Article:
A Year of Writing: Days 241-250

No automatic alt text available.

Day 241 of #ayearofwriting and I have been running on adrenaline since my Dad was taken into hospital and his death five days later. Now I have crashed and my back is racing towards a bloody spasm which I am fighting off with drugs, exercise and a mix of hot and cold baths (the latter reminding me of my teenage years). In between all this I am reading the creative writing book, Wonderbook by Jeff Vandermeer. It’s sumptuous and the advice is great, I have not been this excited by a craft text since Zen & The Art of Writing by Ray Bradbury.

No automatic alt text available.

Day 242 of #ayearofwriting and part of the downside of being a writer is joint problems. I have a partial missing disc in my lower back and this does lead to some awful pain. This means I only sit at a screen for part of the day and after that I am an active scribbler. People with back pain will tell you that the pain becomes so great you have to laugh when you’re flailing around like a turtle on its back but out of this comes an awareness that in pain there is beauty.

No automatic alt text available.

Day 243 of #ayearofwriting and in my story I have to consider the nature of lovers when one is something she shouldn’t be.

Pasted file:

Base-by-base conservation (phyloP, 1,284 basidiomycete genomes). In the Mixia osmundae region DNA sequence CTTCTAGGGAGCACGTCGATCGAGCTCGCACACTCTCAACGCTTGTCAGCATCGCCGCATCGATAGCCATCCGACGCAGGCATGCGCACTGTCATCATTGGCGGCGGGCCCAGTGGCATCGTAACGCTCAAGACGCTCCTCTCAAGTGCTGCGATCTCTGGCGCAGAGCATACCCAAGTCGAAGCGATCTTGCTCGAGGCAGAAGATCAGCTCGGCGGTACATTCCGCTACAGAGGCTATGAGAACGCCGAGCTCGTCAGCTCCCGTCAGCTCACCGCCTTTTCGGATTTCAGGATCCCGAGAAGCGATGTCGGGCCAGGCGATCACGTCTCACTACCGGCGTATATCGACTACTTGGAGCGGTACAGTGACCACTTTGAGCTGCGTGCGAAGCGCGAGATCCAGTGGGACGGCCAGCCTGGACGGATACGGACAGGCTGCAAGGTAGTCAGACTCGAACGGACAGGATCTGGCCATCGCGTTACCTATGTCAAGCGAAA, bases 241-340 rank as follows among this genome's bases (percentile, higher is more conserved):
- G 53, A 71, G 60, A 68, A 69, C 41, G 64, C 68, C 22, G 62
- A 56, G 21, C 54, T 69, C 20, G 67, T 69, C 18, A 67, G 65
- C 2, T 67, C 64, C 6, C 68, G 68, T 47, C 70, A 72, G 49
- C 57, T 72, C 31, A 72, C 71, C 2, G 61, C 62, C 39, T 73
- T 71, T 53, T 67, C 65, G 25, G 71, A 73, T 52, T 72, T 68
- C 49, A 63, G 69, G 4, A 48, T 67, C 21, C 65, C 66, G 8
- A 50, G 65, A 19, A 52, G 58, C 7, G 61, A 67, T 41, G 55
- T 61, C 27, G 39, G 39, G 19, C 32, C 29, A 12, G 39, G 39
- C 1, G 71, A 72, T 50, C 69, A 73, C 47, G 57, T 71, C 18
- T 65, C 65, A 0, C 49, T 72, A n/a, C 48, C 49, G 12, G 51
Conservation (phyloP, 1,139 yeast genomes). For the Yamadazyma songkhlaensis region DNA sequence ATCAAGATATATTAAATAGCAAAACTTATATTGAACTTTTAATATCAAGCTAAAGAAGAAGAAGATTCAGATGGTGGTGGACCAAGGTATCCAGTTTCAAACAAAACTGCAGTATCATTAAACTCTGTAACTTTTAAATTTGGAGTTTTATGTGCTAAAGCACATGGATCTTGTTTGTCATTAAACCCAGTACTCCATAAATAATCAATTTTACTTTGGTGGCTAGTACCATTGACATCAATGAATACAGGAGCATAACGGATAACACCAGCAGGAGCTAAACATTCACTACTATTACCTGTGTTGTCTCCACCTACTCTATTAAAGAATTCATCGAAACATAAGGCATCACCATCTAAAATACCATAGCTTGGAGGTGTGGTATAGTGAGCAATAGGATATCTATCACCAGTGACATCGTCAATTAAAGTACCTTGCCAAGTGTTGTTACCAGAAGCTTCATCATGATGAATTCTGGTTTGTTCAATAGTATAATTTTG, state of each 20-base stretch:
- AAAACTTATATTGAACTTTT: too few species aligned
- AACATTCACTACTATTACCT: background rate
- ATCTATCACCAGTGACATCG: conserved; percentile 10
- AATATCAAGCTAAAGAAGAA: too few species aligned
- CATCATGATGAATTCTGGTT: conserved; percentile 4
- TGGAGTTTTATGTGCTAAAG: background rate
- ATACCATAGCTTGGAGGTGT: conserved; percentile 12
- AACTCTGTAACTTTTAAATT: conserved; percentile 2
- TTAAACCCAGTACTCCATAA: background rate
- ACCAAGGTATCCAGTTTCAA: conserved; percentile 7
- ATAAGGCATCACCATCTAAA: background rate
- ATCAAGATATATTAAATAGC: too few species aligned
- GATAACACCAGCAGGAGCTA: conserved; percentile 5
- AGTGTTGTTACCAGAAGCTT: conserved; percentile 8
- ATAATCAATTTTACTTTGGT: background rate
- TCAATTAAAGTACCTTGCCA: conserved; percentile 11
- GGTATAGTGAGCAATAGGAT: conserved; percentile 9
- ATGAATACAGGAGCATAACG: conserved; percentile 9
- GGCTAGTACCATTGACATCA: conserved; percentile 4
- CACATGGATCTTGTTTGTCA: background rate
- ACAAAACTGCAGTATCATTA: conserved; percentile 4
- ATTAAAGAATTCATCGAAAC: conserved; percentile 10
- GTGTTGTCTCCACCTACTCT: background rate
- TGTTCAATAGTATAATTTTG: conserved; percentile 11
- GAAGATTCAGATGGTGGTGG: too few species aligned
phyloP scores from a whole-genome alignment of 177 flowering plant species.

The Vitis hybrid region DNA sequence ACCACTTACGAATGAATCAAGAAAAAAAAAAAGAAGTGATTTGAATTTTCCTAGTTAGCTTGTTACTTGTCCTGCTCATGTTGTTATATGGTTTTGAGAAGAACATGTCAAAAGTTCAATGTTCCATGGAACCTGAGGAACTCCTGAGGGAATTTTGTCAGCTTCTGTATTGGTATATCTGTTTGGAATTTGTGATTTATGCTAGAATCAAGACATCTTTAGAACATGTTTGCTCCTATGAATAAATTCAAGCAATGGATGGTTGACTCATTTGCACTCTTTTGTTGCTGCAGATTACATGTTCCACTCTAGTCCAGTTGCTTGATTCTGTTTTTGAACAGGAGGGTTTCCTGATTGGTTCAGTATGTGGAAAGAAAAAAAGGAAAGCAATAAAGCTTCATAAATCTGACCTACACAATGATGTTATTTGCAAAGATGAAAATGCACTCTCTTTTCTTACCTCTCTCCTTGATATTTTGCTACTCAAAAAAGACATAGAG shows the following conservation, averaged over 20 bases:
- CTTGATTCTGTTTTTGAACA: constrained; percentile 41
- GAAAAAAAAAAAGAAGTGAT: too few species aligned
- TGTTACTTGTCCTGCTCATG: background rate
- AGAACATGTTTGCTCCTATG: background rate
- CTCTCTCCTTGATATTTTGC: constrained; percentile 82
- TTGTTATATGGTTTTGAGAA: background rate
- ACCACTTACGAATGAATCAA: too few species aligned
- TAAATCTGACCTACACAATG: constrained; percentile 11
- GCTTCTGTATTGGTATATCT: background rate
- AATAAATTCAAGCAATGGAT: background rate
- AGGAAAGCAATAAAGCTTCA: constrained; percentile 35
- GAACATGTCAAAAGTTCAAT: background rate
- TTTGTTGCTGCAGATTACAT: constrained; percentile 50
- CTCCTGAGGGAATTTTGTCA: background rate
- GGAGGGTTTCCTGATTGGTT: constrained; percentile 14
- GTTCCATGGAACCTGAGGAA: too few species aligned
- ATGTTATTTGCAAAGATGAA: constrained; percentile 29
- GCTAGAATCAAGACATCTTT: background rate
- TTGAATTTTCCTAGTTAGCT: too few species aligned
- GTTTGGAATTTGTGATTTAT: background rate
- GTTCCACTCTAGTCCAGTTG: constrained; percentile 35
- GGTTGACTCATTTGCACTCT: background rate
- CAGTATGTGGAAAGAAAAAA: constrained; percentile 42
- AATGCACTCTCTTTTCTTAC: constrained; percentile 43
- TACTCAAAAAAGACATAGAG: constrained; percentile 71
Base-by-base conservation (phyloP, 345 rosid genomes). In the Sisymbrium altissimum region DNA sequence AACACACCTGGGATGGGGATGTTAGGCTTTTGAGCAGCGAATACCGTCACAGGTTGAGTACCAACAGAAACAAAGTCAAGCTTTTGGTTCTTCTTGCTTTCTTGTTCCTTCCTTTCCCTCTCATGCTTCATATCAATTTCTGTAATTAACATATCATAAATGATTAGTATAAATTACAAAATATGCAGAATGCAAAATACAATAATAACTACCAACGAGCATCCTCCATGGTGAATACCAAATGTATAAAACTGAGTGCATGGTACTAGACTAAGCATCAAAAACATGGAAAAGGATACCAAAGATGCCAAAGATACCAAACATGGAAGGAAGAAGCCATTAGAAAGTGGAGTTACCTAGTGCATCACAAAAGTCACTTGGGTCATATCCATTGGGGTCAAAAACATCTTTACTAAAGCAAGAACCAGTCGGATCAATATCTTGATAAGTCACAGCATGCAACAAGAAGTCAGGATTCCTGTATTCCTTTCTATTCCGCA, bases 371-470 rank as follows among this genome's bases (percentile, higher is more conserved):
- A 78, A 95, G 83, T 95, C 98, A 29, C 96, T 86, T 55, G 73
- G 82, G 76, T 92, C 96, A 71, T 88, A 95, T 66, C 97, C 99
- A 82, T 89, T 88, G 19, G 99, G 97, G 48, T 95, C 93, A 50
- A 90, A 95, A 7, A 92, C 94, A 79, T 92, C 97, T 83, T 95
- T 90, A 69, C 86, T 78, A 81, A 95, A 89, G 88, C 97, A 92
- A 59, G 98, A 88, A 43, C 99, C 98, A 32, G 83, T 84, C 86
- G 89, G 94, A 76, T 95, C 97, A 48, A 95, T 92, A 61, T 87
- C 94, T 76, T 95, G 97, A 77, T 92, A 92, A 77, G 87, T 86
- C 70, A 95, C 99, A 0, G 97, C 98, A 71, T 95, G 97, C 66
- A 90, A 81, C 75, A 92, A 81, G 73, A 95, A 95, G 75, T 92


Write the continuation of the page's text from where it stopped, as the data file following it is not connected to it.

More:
Image may contain: 4 people, people sitting and child

Day 244 of #ayearofwriting and dialogue is like the wearing of multiple hats but from the mirror’s point of view. Then you get in the argument of:


After Freud and cognitive therapy there is an argument for the latter.

Image may contain: 1 person, sitting

Day 245 of #ayearofreading and today someone asked me why I thought reading was important. ‘Because it is sexy,’ I replied without thinking. You know, it is. Someone who reads for pleasure takes pleasure in words, is often able to think for themselves and state why they read. Reading is so damn sexy.

Image may contain: plant, outdoor and nature

Day 246 of #ayearofwriting and I am piecing this strange story of an old woman in a young woman’s body, of a house that is old within an overgrown garden, of limbs that die when they receive emotional trauma and the strangeness of the square dancing that brings together two worlds. I am interested in the strange in the everyday, the unexpected finds.

Image may contain: mountain, sky, outdoor and nature

Day 247 of #ayearofwriting and after the passing of my Dad, a back spasm and a summer ending in a way that no one in my family expected. I am still writing through it all, it may come slowly on some days, but I am trying to make it constant. I find the vignette style of writing easier, small moments, small objects, small talk that comes to hand and can be crafted. Sometimes these moments lead to nothing but building the world of the story, sometimes they build the character and sometimes they reveal something shocking. They are something between the world of dreams and waking up, they are the pensee. They are the broken down house of the moor, not a house, not landscape, caught in between.

Image may contain: 1 person